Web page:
Yesterday I tweeted a nugget from our upcoming study of digital audio platforms (The Infinite Dial 2010) that revealed one in four Americans had ever hooked their iPod/MP3 player up to their car stereo. This number, to use the technical language of our industry, is frickin’ huge. It’s huge because one in four cars are not equipped with simple iPod interfaces or docks. Instead, nearly 25% of Americans 12+ (or, more than half of Americans who own an MP3 player) have weathered considerable friction to listen to their devices in their cars. Tens of millions of us have used cassette adapters, crappy FM transmitters and other Rube Goldberg-ian contraptions to hear our own music on our car radios.
What this means, of course, is that far more than one in four of us want to listen to iPods in our cars, and when that process is frictionless and seamless for all of us, that number will explode. If nearly a quarter of all Americans are willing to put up with a jungle of wires coming out of our dashboards just to have more control of our audio content, then the battle for the car speaker is truly on, baby, and it’s a whole new ballgame. You can’t count terrestrial radio out of this battle, at least as long as the industry continues to lurch its way to some kind of digital future, but the number one online streaming radio provider in the U.S. is currently Pandora, not one of the terrestrial radio giants.
Still, the classic “morning show” is the king of the legendary American exurban commute, and those companies that invest in creating entertainment will find their way onto iPods and mobile phones in vehicles everywhere. Curation is important, but the hits are still the hits. The “morning show” of tomorrow, however, will be less about Duluth or Des Moines and more about World of Warcraft, or Knitting, or a thousand other passionate subject areas that new communities can be aggregated around to form the audience of tomorrow. What in-car access allows those communities is the chance for a shared experience–for those communities to consume that content roughly simultaneously (driving to work) and then to interact online with other people online in a slightly more synchronous fashion than previous podcast audiences. As I’ve said numerous times in this space and others, if a podcast can be consumed any old time, then there is no particular urgency to do it ever. With in-car iPod listening far higher than previously supposed (and providing a glimpse of even larger latent demand), there may be no better time to rethink podcasting not merely as an adjunct platform to a digital portfolio, but as the centerpiece of a content strategy.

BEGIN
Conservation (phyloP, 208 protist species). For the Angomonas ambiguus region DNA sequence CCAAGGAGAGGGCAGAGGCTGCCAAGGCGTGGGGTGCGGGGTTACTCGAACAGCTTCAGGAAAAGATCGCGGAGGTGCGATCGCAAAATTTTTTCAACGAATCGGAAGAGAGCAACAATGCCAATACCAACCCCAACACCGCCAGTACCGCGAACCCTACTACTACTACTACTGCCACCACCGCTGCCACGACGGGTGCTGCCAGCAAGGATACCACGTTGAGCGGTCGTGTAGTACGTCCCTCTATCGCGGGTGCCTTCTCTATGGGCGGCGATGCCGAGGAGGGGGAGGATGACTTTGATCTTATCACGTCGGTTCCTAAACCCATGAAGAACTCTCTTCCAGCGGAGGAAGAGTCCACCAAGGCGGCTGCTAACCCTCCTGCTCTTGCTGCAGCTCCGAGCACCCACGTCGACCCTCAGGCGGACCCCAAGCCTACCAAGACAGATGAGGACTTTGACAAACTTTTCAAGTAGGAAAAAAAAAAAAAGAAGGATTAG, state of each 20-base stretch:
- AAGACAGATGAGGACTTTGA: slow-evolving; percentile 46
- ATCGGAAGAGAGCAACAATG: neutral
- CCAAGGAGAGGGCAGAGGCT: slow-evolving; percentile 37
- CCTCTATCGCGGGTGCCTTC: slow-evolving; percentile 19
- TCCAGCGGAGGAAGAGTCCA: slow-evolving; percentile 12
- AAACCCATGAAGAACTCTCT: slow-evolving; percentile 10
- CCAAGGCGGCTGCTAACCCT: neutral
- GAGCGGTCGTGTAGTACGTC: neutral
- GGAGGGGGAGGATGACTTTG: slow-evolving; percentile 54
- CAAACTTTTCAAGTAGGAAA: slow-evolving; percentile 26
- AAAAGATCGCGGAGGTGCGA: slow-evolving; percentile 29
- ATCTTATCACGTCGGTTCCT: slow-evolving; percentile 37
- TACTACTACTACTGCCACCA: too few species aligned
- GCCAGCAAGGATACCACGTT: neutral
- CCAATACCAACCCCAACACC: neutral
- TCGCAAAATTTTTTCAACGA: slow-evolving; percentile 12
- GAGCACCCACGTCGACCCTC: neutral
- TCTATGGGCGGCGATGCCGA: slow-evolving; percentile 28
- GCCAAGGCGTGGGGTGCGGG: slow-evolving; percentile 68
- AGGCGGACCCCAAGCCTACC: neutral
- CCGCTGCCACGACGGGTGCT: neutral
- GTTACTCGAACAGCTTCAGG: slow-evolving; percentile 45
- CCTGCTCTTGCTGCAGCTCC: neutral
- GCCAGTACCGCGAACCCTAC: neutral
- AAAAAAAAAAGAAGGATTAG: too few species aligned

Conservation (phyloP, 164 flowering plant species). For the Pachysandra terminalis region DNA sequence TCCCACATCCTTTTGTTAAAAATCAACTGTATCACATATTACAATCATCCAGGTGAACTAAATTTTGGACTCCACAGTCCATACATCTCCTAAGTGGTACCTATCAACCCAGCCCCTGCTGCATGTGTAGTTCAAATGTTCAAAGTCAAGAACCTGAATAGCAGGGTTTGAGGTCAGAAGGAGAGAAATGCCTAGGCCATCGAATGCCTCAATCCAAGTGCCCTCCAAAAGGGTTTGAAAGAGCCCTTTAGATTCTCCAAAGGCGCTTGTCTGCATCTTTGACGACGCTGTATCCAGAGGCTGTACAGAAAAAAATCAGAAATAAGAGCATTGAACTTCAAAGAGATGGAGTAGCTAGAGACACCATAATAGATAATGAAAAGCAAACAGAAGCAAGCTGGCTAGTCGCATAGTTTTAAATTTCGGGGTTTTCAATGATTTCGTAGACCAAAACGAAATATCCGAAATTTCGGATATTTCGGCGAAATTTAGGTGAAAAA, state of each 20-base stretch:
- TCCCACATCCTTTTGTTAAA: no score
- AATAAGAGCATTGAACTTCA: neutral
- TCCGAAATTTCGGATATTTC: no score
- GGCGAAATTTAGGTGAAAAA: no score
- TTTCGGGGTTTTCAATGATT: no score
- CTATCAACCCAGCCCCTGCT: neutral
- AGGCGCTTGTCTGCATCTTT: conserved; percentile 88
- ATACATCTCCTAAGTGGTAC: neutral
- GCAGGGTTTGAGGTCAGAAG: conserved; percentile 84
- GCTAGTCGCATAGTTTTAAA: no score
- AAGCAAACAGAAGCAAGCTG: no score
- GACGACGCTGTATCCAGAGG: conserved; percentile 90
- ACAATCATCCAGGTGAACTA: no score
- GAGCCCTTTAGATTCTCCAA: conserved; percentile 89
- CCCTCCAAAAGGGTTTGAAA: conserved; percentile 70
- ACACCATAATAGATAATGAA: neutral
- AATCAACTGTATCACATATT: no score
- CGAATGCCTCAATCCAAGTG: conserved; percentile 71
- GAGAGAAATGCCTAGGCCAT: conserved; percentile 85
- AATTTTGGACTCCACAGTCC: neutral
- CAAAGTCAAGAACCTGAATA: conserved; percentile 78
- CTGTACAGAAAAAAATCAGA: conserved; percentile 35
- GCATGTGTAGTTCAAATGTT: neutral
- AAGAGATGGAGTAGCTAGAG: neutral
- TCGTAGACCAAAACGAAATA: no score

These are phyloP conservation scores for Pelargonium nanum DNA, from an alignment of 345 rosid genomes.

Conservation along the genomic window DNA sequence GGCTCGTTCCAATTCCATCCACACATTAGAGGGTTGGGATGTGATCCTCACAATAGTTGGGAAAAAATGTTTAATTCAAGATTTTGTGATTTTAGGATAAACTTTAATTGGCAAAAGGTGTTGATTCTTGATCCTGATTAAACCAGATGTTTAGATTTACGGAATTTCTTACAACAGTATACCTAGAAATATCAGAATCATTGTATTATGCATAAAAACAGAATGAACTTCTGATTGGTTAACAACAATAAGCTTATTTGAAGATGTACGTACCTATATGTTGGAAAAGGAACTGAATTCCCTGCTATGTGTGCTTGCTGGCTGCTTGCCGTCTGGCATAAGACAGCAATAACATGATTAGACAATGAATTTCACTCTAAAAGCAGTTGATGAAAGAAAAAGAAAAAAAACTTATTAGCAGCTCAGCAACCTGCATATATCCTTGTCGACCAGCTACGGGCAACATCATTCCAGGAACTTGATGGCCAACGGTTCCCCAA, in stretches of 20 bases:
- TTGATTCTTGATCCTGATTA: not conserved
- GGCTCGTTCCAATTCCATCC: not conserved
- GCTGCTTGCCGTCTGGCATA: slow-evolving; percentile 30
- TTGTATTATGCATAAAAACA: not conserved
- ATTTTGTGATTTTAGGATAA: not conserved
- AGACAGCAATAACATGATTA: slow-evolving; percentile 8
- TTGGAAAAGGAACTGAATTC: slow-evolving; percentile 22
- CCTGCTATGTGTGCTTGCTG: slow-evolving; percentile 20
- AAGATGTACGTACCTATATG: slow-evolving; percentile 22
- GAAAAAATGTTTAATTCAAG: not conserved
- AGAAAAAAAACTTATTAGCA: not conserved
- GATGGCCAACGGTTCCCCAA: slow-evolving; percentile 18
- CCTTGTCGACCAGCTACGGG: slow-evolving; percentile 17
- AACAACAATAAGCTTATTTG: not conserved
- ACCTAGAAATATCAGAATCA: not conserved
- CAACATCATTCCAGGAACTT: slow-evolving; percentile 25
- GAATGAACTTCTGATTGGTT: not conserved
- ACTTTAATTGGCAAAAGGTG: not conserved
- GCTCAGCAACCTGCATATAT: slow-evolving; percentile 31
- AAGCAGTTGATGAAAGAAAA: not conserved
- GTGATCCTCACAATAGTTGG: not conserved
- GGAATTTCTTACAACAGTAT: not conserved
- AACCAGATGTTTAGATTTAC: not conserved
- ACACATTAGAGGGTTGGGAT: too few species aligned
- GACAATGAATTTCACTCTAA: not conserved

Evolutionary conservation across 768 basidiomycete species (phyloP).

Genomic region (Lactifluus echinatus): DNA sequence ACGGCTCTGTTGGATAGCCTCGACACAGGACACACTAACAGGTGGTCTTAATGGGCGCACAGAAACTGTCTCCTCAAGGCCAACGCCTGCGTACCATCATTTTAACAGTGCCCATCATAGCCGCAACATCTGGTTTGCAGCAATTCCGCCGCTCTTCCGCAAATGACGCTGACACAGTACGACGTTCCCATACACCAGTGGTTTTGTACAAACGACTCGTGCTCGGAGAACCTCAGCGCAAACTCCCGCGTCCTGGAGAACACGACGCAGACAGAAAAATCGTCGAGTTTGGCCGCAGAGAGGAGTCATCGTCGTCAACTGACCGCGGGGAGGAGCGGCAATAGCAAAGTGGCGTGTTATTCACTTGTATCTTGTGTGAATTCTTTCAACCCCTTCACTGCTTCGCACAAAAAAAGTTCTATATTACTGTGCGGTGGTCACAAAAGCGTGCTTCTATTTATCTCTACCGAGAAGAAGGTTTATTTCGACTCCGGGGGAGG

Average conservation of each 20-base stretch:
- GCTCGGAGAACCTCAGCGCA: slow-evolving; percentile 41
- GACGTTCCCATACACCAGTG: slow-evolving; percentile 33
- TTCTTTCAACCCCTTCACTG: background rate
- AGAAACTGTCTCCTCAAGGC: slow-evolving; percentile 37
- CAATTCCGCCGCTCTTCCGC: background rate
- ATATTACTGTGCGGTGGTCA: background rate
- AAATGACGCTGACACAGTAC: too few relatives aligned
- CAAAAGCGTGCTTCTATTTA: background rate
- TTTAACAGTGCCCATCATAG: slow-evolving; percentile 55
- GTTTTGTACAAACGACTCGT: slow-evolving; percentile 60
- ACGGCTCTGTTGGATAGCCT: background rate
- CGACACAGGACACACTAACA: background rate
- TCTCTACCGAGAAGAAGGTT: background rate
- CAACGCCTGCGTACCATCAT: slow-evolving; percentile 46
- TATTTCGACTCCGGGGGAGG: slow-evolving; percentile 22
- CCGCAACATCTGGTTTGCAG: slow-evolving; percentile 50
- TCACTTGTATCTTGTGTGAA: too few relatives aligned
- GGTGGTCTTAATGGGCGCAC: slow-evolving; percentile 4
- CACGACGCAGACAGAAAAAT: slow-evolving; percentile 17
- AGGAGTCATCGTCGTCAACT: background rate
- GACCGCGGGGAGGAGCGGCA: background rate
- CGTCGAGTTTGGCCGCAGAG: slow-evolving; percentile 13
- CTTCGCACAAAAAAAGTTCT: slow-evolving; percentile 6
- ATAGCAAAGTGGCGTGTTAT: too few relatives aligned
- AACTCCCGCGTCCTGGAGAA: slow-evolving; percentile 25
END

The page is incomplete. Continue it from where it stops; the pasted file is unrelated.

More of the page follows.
As someone who has chronicled podcasting’s growth and usage in this country for the past five years, I’ve never been more bullish on the potential for podcasted “shows” and other discrete on-demand forms of programming–but continue to be saddened by the demise of so many of podcasting’s pioneering companies. Indeed, podcasting’s star has waned considerably over the past five years–as social networking has occupied center stage and on-demand streaming has eclipsed subscription downloading, events for enthusiasts like PodCamp have become more about social media than about podcasting per se, while other specialist events like the Podcast and New Media Expo or the Corporate Podcasting Summit are long gone. Yet the consumer demand for podcasts continues to rise, and smart broadcasters like ESPN and NPR continue to see their audiences rise even as the chattering classes abandon podcasts for tweets. Now would be a great time for an enterprising content creator to overtly emphasize the linkage between car stereo and iPod, and start to work building the morning show of tomorrow. There’s no better “captive audience” than someone in the car–and no better time for those of you willing to put in the work to seize that audience.
I’m pulling for you.
By the way, for a complete look at our latest study of digital platforms and the future of audio, please register for our free web presentation of The Infinite Dial 2010, which takes place April 8th at 2 PM EST. I’ll be co-presenting (along with Arbitron’s Bill Rose) and we’ll be providing a look at our latest survey of American media and technology usage. If you are at all interested in the future of audio online, I hope you’ll be there.